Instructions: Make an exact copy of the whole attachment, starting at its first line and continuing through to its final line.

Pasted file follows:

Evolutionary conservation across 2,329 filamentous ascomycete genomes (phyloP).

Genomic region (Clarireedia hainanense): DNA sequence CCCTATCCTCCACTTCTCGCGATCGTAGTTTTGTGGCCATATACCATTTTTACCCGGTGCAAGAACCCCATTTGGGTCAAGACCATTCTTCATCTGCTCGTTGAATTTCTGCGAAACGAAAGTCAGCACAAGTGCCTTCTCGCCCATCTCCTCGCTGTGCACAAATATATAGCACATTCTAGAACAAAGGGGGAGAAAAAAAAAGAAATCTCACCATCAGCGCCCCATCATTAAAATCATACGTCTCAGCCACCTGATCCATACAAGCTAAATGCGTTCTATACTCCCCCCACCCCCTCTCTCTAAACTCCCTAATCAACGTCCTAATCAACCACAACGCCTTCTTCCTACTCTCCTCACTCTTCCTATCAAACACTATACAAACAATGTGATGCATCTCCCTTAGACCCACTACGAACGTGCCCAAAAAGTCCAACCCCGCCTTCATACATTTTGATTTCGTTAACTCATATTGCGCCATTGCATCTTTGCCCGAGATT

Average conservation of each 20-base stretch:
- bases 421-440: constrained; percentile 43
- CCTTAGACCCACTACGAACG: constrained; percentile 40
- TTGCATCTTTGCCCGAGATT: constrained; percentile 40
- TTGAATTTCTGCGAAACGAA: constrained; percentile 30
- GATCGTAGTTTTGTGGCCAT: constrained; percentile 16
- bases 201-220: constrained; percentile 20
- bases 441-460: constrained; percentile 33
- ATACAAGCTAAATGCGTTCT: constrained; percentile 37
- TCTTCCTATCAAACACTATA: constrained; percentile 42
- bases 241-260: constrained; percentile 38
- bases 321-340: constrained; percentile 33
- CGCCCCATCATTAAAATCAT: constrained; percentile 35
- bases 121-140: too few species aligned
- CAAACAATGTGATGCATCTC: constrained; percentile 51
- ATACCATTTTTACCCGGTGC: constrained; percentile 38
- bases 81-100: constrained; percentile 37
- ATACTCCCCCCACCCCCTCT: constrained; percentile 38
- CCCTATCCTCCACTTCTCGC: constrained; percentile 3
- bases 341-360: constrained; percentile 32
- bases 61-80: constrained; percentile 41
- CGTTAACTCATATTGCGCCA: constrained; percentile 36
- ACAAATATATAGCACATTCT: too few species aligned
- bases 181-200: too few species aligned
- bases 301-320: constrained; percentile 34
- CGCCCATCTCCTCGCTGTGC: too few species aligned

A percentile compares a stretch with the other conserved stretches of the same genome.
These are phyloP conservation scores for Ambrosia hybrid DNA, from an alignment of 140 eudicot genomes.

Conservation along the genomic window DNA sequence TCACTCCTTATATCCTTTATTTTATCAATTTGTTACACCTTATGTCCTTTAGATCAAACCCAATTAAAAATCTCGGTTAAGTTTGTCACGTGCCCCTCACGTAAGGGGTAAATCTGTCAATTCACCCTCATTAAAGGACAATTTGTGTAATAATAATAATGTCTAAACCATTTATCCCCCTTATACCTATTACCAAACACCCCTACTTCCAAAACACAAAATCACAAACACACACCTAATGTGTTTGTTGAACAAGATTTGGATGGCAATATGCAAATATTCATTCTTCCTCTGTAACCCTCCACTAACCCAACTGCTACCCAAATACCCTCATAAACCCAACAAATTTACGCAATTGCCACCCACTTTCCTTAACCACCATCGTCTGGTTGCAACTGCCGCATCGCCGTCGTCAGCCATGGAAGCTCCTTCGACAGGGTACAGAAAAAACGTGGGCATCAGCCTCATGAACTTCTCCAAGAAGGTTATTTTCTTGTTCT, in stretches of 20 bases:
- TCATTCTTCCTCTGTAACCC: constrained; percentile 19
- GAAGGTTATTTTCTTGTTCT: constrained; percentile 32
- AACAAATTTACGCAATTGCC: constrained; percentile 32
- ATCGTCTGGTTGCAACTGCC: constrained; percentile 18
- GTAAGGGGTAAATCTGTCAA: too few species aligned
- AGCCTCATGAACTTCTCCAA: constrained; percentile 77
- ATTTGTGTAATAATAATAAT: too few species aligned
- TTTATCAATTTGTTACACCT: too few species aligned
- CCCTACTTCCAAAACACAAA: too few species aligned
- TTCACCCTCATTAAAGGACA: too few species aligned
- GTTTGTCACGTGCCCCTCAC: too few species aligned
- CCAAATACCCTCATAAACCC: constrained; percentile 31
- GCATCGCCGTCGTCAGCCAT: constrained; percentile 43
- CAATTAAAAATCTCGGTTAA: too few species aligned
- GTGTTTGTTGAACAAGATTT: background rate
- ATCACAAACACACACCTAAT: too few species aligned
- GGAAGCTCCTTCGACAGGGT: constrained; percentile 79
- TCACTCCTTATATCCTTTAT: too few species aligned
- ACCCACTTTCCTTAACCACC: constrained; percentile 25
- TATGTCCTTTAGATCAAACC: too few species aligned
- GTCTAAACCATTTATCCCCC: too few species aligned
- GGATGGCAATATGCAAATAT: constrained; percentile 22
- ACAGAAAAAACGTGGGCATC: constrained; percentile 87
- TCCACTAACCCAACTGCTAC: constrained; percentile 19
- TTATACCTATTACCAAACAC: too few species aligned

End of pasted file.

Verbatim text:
Evolutionary conservation across 2,329 filamentous ascomycete genomes (phyloP).

Genomic region (Clarireedia hainanense): DNA sequence CCCTATCCTCCACTTCTCGCGATCGTAGTTTTGTGGCCATATACCATTTTTACCCGGTGCAAGAACCCCATTTGGGTCAAGACCATTCTTCATCTGCTCGTTGAATTTCTGCGAAACGAAAGTCAGCACAAGTGCCTTCTCGCCCATCTCCTCGCTGTGCACAAATATATAGCACATTCTAGAACAAAGGGGGAGAAAAAAAAAGAAATCTCACCATCAGCGCCCCATCATTAAAATCATACGTCTCAGCCACCTGATCCATACAAGCTAAATGCGTTCTATACTCCCCCCACCCCCTCTCTCTAAACTCCCTAATCAACGTCCTAATCAACCACAACGCCTTCTTCCTACTCTCCTCACTCTTCCTATCAAACACTATACAAACAATGTGATGCATCTCCCTTAGACCCACTACGAACGTGCCCAAAAAGTCCAACCCCGCCTTCATACATTTTGATTTCGTTAACTCATATTGCGCCATTGCATCTTTGCCCGAGATT

Average conservation of each 20-base stretch:
- bases 421-440: constrained; percentile 43
- CCTTAGACCCACTACGAACG: constrained; percentile 40
- TTGCATCTTTGCCCGAGATT: constrained; percentile 40
- TTGAATTTCTGCGAAACGAA: constrained; percentile 30
- GATCGTAGTTTTGTGGCCAT: constrained; percentile 16
- bases 201-220: constrained; percentile 20
- bases 441-460: constrained; percentile 33
- ATACAAGCTAAATGCGTTCT: constrained; percentile 37
- TCTTCCTATCAAACACTATA: constrained; percentile 42
- bases 241-260: constrained; percentile 38
- bases 321-340: constrained; percentile 33
- CGCCCCATCATTAAAATCAT: constrained; percentile 35
- bases 121-140: too few species aligned
- CAAACAATGTGATGCATCTC: constrained; percentile 51
- ATACCATTTTTACCCGGTGC: constrained; percentile 38
- bases 81-100: constrained; percentile 37
- ATACTCCCCCCACCCCCTCT: constrained; percentile 38
- CCCTATCCTCCACTTCTCGC: constrained; percentile 3
- bases 341-360: constrained; percentile 32
- bases 61-80: constrained; percentile 41
- CGTTAACTCATATTGCGCCA: constrained; percentile 36
- ACAAATATATAGCACATTCT: too few species aligned
- bases 181-200: too few species aligned
- bases 301-320: constrained; percentile 34
- CGCCCATCTCCTCGCTGTGC: too few species aligned

A percentile compares a stretch with the other conserved stretches of the same genome.
These are phyloP conservation scores for Ambrosia hybrid DNA, from an alignment of 140 eudicot genomes.

Conservation along the genomic window DNA sequence TCACTCCTTATATCCTTTATTTTATCAATTTGTTACACCTTATGTCCTTTAGATCAAACCCAATTAAAAATCTCGGTTAAGTTTGTCACGTGCCCCTCACGTAAGGGGTAAATCTGTCAATTCACCCTCATTAAAGGACAATTTGTGTAATAATAATAATGTCTAAACCATTTATCCCCCTTATACCTATTACCAAACACCCCTACTTCCAAAACACAAAATCACAAACACACACCTAATGTGTTTGTTGAACAAGATTTGGATGGCAATATGCAAATATTCATTCTTCCTCTGTAACCCTCCACTAACCCAACTGCTACCCAAATACCCTCATAAACCCAACAAATTTACGCAATTGCCACCCACTTTCCTTAACCACCATCGTCTGGTTGCAACTGCCGCATCGCCGTCGTCAGCCATGGAAGCTCCTTCGACAGGGTACAGAAAAAACGTGGGCATCAGCCTCATGAACTTCTCCAAGAAGGTTATTTTCTTGTTCT, in stretches of 20 bases:
- TCATTCTTCCTCTGTAACCC: constrained; percentile 19
- GAAGGTTATTTTCTTGTTCT: constrained; percentile 32
- AACAAATTTACGCAATTGCC: constrained; percentile 32
- ATCGTCTGGTTGCAACTGCC: constrained; percentile 18
- GTAAGGGGTAAATCTGTCAA: too few species aligned
- AGCCTCATGAACTTCTCCAA: constrained; percentile 77
- ATTTGTGTAATAATAATAAT: too few species aligned
- TTTATCAATTTGTTACACCT: too few species aligned
- CCCTACTTCCAAAACACAAA: too few species aligned
- TTCACCCTCATTAAAGGACA: too few species aligned
- GTTTGTCACGTGCCCCTCAC: too few species aligned
- CCAAATACCCTCATAAACCC: constrained; percentile 31
- GCATCGCCGTCGTCAGCCAT: constrained; percentile 43
- CAATTAAAAATCTCGGTTAA: too few species aligned
- GTGTTTGTTGAACAAGATTT: background rate
- ATCACAAACACACACCTAAT: too few species aligned
- GGAAGCTCCTTCGACAGGGT: constrained; percentile 79
- TCACTCCTTATATCCTTTAT: too few species aligned
- ACCCACTTTCCTTAACCACC: constrained; percentile 25
- TATGTCCTTTAGATCAAACC: too few species aligned
- GTCTAAACCATTTATCCCCC: too few species aligned
- GGATGGCAATATGCAAATAT: constrained; percentile 22
- ACAGAAAAAACGTGGGCATC: constrained; percentile 87
- TCCACTAACCCAACTGCTAC: constrained; percentile 19
- TTATACCTATTACCAAACAC: too few species aligned